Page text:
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HometechWhatsApp, Facebook and Instagram emerge as platforms of choice for scammers

WhatsApp, Facebook and Instagram emerge as platforms of choice for scammers

SINGAPORE – Meta apps WhatsApp, Facebook and Instagram have become the platforms of choice for scammers to lure victims.

These apps were used by scammers in 9,556 of the 22,339 – about 43 per cent – scam cases reported between January and June, according to the mid-year scam and cybercrime statistics released by the police on Wednesday.

Scammers stole more than $334 million in the first half of 2023 and more people were victimised.

Job, e-commerce and phishing scams, as well as fake friend calls, remain the most common scams, accounting for at least three-quarters of the cases reported, the police added.

Instagram and Facebook were used in 91.7 per cent of all scam attempts perpetrated on social media, dwarfing the number of scams on TikTok and Twitter.

WhatsApp was the messaging channel used in just over 70 per cent of 6,573 scam cases on messaging platforms, followed by Telegram, which hosted 24.1 per cent of the scams.

Six in 10 of these cases involved job scams, while the others were phishing and investment scams and other ploys.

Facebook accounted for 68.4 per cent of scams in which a social media platform was used to contact victims.

Nearly half of these scams on Facebook were e-commerce scams, which typically ensnare victims through advertisements or impersonation.

Instagram was used in almost a quarter of all scam cases on social media.

Social media, messaging and online shopping platforms were used in roughly two-thirds of all scams between January and June.

The majority of scams on online shopping platforms – 82.2 per cent of them – were hosted on Carousell, which is among the most commonly used platforms in e-commerce scams involving fake rental units and electronic goods, among others, said the police.

Facebook Marketplace accounted for 14 per cent of reported scams on online shopping platforms.

The police said scammers would act as buyers and claim to be keen on items listed by the victims.

They would agree on a price and send the victim a phishing link or QR code prompting them to key in their banking credentials.

Replying to queries from The Straits Times, Meta said scams were a longstanding issue that could happen on any platform.

The company said it tackles scams on its platforms through manual reviews and automated technology such as machine learning, adding that it would work with the authorities to crack down on scams.

The statistics underline Meta’s poor track record of safeguarding its platforms from scams.

Facebook Marketplace was ranked last among six major e-commerce platforms for the second consecutive year in the annual e-commerce marketplace transaction safety ratings.

Launched in 2022, the rating system assesses the safety of each platform based on user authenticity, transaction safety, availability of remedial channels for consumers and effectiveness of anti-scam measures.

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Facebook Marketplace, which allows users to list items for sale, ranks lowest, after Carousell and Shopee, according to ratings published by the Ministry of Home Affairs.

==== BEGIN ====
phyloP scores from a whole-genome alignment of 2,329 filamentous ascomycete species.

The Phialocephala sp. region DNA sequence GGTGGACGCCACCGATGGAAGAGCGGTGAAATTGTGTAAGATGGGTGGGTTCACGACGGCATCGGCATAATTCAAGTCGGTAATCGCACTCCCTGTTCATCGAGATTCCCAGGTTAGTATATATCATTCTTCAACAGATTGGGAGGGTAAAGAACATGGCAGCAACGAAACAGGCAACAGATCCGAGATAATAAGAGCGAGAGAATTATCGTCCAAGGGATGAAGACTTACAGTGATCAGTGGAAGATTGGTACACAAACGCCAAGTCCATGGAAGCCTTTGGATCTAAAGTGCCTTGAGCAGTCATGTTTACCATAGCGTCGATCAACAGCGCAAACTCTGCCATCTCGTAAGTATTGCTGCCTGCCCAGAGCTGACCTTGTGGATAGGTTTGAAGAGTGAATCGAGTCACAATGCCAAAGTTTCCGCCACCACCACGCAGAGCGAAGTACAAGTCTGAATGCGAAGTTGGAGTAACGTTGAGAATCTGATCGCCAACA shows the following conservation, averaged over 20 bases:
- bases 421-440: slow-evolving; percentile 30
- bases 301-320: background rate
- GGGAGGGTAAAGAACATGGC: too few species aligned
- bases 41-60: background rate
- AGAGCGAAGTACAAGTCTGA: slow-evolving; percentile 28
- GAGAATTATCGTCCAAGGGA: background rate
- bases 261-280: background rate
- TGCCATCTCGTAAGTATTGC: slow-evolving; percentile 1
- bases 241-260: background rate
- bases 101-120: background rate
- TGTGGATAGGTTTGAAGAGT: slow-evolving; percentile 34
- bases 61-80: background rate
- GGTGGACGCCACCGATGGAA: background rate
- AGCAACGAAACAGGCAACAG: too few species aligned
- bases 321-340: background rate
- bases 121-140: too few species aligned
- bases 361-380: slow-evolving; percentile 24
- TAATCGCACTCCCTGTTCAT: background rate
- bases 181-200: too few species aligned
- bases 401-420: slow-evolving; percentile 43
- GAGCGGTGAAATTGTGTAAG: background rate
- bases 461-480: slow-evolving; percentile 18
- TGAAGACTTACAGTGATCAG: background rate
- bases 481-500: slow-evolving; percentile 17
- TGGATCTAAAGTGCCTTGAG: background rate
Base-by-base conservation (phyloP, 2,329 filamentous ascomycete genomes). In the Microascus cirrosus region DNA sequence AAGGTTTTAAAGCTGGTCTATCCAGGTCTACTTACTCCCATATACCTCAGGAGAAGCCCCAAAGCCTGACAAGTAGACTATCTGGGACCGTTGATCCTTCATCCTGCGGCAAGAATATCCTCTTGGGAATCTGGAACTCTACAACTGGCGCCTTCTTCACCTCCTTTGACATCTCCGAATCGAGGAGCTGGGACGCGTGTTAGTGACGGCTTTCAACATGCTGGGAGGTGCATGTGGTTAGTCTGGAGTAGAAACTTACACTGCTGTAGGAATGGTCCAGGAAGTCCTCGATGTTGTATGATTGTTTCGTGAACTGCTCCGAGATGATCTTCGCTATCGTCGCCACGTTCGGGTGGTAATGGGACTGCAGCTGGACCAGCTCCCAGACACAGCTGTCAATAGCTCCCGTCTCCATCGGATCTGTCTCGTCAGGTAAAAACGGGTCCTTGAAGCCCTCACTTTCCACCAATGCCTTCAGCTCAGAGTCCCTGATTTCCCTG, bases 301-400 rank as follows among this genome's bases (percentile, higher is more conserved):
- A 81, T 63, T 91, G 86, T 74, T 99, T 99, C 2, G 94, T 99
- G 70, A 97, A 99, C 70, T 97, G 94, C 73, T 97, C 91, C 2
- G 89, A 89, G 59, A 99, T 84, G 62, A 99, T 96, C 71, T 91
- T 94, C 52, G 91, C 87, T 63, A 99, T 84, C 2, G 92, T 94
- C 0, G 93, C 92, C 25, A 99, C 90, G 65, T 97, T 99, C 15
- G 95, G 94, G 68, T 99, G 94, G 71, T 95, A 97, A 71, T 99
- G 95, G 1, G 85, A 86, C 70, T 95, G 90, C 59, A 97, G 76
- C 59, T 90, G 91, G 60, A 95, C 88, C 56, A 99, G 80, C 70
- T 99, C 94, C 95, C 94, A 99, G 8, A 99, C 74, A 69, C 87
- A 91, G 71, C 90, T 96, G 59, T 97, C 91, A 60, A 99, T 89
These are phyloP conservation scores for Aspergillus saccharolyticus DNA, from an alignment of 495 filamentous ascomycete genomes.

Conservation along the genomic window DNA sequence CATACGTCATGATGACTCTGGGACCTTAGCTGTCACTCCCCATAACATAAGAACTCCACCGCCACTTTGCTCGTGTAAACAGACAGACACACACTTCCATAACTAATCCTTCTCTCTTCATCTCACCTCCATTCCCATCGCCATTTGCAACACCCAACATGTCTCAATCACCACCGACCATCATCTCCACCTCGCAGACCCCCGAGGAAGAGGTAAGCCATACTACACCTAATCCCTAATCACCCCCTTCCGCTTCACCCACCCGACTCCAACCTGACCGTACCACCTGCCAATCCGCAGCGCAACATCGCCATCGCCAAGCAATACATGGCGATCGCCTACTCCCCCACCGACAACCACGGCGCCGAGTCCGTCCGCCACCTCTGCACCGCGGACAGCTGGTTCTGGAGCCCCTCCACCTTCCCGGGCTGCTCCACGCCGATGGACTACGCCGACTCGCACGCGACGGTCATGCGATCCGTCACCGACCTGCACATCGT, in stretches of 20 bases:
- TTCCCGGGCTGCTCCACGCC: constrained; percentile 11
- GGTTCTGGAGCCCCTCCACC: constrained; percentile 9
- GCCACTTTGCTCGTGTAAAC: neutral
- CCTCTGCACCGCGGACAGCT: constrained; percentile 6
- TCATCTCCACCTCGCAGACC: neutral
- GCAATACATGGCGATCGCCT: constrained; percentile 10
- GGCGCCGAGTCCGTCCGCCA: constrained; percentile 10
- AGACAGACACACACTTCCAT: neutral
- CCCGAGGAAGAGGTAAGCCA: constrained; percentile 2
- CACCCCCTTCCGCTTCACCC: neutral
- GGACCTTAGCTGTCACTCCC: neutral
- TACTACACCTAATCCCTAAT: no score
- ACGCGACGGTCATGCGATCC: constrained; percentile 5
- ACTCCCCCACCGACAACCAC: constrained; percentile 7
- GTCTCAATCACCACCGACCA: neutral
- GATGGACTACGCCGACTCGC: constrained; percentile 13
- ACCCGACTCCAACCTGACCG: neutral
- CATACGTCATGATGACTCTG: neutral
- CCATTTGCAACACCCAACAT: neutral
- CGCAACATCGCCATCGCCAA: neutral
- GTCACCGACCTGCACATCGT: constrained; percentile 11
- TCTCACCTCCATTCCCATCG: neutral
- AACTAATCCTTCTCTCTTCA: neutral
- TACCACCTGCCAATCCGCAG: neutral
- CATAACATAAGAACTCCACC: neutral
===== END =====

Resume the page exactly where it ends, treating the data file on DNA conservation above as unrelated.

Amazon, Lazada and Qoo10 sit at the top.

The police said: “Facebook Marketplace continued to be rated the lowest as the platform has not implemented the recommended safeguards, such as user verification measures, and has had a significant number of e-commerce scams reported against it.

“We encourage consumers to transact only with marketplaces with better ratings to safeguard themselves against e-commerce scams.”

The rating system is among anti-scam measures introduced by the authorities following one of Singapore’s worst spates of phishing attacks in early 2022, when 790 people lost $13.7 million to phishing scams.

The Monetary Authority of Singapore (MAS) has since required local banks to lower default transfer limits to reduce the risk of fraudulent transfers, as well as make available a “kill switch” for users to freeze their account if they suspect they are being scammed.

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OCBC Bank in August introduced a security feature that blocks access to its online banking app if it detects the presence of a suspicious app downloaded from an unofficial source outside the Apple App Store or Google Play Store.

This was in response to malware scams, which give fraudsters total control over a victim’s device, that have become more prevalent in 2023.

SMS scam cases fell by 70 per cent in the three months following the launch of the SMS Sender ID Registry in January.

The registry alerts users to possible scam messages with a “likely scam” message if the sender is not registered with the Infocomm Media Development Authority.

More than 3,600 merchants, which make up 96 per cent of all SMS senders with alphanumeric sender IDs, have registered with the scheme, up from 198 merchants in October last year, said the police.

It added that the scheme will continue as it is useful in alerting the public to scams.

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